Jesus cleansed the temple because it failed to contain the Divine and proclaimed the new and definitive temple: his Mystical Body, the Church.  The Jerusalem Temple, made by human hands, was razed down to the ground in 70AD.  Nothing remained except the Western Wall that used to enclose the temple; it is now called the Wailing Wall because Jews would go there to pray and wail for the loss of their beloved temple.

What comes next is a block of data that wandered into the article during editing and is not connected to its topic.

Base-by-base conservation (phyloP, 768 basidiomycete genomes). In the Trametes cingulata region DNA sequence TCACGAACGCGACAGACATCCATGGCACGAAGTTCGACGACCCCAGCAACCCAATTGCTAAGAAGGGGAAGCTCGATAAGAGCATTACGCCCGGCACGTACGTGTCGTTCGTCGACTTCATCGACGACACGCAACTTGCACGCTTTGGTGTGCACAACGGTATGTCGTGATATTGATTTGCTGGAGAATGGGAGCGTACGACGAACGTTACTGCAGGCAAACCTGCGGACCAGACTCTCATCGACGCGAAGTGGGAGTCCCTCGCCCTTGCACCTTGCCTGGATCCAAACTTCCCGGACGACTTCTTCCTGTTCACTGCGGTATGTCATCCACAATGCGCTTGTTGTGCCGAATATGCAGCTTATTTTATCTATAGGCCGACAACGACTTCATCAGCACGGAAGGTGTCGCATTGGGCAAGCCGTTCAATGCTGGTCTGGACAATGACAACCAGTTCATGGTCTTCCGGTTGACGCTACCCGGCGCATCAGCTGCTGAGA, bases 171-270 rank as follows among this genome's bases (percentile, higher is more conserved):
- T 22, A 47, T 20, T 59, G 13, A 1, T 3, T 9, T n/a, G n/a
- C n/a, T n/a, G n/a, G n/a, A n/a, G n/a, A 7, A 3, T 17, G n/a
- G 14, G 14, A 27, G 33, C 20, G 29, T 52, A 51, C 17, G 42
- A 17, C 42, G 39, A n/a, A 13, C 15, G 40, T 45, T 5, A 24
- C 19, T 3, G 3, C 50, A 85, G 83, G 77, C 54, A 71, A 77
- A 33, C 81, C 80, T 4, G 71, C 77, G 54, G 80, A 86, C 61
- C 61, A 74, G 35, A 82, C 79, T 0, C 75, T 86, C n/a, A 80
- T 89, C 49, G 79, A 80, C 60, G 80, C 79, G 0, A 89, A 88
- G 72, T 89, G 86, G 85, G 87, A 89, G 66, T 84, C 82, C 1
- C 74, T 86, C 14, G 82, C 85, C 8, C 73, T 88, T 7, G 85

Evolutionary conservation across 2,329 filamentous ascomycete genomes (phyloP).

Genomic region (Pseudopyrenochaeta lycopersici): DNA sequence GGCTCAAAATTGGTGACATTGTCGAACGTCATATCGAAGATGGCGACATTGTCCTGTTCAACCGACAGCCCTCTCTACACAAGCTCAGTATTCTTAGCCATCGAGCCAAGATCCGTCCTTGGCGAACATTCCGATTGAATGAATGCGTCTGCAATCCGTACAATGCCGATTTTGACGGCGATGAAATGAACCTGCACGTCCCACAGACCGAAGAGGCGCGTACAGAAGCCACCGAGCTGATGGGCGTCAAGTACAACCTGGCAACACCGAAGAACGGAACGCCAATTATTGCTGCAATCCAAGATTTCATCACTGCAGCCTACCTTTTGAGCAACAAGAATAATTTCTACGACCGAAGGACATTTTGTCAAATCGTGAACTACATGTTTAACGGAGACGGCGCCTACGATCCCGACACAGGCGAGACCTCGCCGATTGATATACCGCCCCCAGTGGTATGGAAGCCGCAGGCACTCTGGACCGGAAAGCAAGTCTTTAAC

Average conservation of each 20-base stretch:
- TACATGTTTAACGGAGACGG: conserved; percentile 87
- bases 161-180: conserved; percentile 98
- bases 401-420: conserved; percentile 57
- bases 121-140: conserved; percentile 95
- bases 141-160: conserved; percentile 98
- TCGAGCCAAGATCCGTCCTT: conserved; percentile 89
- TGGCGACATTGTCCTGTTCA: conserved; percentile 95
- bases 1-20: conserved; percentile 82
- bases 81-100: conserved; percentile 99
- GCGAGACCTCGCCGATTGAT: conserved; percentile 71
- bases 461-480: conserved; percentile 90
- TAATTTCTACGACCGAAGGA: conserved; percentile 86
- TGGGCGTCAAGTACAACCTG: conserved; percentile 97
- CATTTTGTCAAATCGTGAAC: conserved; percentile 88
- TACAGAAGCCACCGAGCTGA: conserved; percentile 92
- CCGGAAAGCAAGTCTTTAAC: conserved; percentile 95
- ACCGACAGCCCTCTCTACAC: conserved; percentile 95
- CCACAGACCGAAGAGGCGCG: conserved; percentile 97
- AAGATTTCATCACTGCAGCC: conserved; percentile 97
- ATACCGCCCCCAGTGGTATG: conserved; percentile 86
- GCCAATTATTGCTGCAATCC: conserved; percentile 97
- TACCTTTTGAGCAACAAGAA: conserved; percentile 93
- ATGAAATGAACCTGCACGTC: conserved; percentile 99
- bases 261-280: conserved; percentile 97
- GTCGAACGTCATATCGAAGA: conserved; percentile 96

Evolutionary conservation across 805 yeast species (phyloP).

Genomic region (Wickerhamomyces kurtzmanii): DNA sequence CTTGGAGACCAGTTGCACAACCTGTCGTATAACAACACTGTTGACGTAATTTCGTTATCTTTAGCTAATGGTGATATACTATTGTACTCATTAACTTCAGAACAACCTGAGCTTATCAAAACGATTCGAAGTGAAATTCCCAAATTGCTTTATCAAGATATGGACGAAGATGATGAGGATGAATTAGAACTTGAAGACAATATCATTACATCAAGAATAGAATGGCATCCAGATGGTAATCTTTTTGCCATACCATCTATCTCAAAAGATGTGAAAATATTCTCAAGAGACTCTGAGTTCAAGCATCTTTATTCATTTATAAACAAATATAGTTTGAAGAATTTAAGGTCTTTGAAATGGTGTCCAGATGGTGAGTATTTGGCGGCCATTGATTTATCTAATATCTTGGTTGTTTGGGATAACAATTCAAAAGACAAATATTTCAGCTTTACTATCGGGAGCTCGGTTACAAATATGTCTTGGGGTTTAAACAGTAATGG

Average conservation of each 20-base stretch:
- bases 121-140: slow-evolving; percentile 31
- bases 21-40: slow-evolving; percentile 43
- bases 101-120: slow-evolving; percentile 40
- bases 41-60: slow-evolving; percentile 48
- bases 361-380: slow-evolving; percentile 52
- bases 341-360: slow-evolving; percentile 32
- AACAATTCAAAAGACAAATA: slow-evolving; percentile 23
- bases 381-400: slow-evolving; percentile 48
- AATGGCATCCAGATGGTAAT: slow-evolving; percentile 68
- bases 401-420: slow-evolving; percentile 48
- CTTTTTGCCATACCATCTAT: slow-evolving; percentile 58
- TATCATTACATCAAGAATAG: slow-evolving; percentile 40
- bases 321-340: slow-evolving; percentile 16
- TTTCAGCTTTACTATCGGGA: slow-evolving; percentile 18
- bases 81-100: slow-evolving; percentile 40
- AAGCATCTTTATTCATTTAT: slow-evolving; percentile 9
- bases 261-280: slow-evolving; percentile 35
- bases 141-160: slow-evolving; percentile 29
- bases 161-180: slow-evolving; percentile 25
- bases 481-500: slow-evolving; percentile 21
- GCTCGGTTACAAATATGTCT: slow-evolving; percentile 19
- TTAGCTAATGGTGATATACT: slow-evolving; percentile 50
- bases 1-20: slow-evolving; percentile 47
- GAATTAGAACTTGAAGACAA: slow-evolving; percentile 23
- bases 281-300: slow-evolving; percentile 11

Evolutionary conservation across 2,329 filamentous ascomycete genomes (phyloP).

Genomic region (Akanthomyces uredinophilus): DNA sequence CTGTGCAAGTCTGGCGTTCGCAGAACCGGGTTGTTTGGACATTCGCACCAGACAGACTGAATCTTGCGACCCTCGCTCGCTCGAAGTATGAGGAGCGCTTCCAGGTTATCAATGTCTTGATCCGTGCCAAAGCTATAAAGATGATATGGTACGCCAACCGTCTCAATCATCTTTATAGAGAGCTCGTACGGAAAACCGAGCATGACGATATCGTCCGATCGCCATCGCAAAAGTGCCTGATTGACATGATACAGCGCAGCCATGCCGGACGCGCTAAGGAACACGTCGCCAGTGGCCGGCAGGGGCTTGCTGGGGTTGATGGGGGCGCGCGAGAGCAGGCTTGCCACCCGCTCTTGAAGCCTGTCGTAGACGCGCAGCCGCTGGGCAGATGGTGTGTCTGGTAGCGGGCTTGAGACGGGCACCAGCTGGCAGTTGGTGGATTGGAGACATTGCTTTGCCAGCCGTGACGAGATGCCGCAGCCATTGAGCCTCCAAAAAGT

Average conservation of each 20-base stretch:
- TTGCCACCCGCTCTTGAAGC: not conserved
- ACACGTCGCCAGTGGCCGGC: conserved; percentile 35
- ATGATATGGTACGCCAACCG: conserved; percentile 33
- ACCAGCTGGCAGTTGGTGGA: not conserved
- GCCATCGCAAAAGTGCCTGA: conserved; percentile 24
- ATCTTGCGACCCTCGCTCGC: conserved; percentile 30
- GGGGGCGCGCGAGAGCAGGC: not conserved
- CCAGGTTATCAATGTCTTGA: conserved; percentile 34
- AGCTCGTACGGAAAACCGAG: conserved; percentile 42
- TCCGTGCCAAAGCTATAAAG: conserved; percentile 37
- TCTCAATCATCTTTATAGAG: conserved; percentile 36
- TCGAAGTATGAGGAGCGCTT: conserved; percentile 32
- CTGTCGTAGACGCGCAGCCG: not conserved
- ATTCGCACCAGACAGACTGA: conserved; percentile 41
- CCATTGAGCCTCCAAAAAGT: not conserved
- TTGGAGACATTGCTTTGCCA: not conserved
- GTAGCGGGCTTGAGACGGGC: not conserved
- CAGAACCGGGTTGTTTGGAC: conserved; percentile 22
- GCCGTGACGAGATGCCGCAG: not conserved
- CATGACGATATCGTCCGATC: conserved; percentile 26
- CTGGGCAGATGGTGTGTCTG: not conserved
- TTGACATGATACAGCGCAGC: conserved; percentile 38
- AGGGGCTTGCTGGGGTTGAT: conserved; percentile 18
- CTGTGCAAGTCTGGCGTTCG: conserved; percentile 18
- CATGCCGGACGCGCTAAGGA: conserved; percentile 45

How do we house God who is boundless and beyond time and space? Divinity can only dwell where sacredness in relationship of self-giving is celebrated. That is why we say God is in heaven because he is a being-in-relations who empties himself eternally.  That is why the God we believe in is a trinity: the Father who gives himself eternally by begetting the Son; the Son who in turn gives himself back to the Father in gratitude; and the Holy Spirit who is the gift/love of them both.  This self-giving of God finds expression in creation which is an overflow of love celebrated by the Divine Persons.   The temple became the abode of God on earth where divinity both dwells and invites encounter with humanity. We encounter the divine through and with each other.  When the Son was made flesh (Jn. 1:14) “he pitched his tent amongst us”.  Therefore the material temple had become the Person of the Son.      Later on St. Paul says "... your body is a temple of the Holy Spirit... therefore glorify God in your body" (1 Cor. 6:19-20).  We have become the living temples of God!